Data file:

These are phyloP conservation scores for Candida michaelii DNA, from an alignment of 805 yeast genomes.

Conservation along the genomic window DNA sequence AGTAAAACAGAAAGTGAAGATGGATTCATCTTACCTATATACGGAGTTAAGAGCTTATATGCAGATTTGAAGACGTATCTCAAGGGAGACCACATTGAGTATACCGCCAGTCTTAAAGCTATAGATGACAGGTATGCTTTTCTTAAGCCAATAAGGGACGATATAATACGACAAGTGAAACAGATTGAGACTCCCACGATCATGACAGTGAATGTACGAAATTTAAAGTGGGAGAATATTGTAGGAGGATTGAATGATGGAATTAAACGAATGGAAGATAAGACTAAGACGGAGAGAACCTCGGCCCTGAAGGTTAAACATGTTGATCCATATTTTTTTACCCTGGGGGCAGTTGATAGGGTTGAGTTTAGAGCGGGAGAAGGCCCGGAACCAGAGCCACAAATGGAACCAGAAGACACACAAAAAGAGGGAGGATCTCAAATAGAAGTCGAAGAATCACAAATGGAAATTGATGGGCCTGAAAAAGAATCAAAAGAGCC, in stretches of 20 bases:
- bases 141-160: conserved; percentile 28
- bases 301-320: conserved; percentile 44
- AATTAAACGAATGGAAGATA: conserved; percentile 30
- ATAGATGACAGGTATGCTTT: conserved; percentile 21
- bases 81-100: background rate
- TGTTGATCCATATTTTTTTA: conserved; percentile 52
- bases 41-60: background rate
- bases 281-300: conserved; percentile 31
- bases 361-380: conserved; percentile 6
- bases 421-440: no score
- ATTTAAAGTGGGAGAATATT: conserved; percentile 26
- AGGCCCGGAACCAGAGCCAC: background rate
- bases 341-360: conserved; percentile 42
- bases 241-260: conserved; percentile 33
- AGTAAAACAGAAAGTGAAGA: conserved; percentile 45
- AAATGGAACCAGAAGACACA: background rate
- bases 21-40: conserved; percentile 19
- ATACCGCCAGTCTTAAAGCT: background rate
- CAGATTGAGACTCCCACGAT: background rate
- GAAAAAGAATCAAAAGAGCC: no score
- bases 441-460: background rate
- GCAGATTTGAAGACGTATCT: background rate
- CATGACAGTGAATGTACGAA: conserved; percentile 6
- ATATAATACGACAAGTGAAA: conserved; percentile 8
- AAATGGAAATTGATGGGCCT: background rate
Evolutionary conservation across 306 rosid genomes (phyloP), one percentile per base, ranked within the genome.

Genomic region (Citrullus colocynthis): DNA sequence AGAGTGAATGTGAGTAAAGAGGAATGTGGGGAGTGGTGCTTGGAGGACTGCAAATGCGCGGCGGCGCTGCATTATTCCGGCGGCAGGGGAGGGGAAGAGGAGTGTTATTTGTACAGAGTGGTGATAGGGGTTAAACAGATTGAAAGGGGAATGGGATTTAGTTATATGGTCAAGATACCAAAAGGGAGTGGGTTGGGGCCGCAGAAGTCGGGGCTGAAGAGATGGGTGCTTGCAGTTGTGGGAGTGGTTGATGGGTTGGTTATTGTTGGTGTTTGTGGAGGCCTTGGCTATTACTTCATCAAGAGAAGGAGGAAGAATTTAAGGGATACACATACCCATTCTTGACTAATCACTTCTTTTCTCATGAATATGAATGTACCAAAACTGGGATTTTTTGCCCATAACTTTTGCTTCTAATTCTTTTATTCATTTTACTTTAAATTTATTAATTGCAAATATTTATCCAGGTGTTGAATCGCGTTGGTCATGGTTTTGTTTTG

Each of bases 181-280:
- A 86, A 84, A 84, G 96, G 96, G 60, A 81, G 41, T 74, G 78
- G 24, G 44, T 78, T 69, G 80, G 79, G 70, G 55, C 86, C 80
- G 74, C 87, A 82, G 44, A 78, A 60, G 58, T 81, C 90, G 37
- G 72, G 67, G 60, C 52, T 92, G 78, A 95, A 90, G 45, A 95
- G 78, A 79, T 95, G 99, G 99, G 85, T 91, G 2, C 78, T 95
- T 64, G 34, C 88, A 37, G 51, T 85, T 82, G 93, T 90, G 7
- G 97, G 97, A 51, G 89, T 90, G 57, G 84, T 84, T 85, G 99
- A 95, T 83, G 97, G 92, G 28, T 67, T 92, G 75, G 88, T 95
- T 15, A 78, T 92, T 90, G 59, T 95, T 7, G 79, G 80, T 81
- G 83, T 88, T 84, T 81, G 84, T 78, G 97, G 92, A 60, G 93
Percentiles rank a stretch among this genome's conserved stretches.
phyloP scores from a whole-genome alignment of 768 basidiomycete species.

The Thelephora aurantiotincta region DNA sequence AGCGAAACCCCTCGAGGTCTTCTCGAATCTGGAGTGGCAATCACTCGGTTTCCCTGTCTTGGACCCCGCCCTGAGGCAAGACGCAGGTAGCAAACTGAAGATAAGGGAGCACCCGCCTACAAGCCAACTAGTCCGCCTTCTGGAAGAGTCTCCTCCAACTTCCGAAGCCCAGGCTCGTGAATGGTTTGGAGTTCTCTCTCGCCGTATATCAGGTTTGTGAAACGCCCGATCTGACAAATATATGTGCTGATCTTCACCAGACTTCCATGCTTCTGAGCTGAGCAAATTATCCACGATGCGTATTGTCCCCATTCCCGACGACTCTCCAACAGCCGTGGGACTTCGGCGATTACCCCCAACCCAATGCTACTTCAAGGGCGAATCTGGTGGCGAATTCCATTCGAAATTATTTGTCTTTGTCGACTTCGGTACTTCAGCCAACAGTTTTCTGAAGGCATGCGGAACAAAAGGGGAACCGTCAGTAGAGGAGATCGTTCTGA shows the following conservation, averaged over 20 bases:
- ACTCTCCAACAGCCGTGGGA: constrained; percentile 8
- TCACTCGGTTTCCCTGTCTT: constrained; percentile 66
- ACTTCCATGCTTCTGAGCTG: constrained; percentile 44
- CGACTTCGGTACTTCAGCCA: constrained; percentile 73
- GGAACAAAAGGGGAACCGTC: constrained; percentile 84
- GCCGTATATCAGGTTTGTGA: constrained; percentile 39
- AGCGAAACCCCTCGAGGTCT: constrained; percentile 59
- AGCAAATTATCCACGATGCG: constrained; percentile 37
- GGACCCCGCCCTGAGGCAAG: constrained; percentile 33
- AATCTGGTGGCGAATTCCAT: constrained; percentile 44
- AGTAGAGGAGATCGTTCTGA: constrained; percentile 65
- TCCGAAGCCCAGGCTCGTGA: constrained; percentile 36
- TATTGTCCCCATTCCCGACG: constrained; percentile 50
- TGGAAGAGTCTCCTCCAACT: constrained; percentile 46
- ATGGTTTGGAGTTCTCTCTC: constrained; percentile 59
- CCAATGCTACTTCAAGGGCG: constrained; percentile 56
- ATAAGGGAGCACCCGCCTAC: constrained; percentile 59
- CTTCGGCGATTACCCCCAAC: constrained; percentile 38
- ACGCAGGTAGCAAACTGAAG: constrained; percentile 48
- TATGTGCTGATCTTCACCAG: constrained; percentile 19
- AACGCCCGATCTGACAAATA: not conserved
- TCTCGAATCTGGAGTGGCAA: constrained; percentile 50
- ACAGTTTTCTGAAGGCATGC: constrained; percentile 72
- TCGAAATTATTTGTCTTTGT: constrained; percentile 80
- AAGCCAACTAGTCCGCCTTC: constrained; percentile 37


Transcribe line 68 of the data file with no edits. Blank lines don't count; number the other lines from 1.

- AAGCCAACTAGTCCGCCTTC: constrained; percentile 37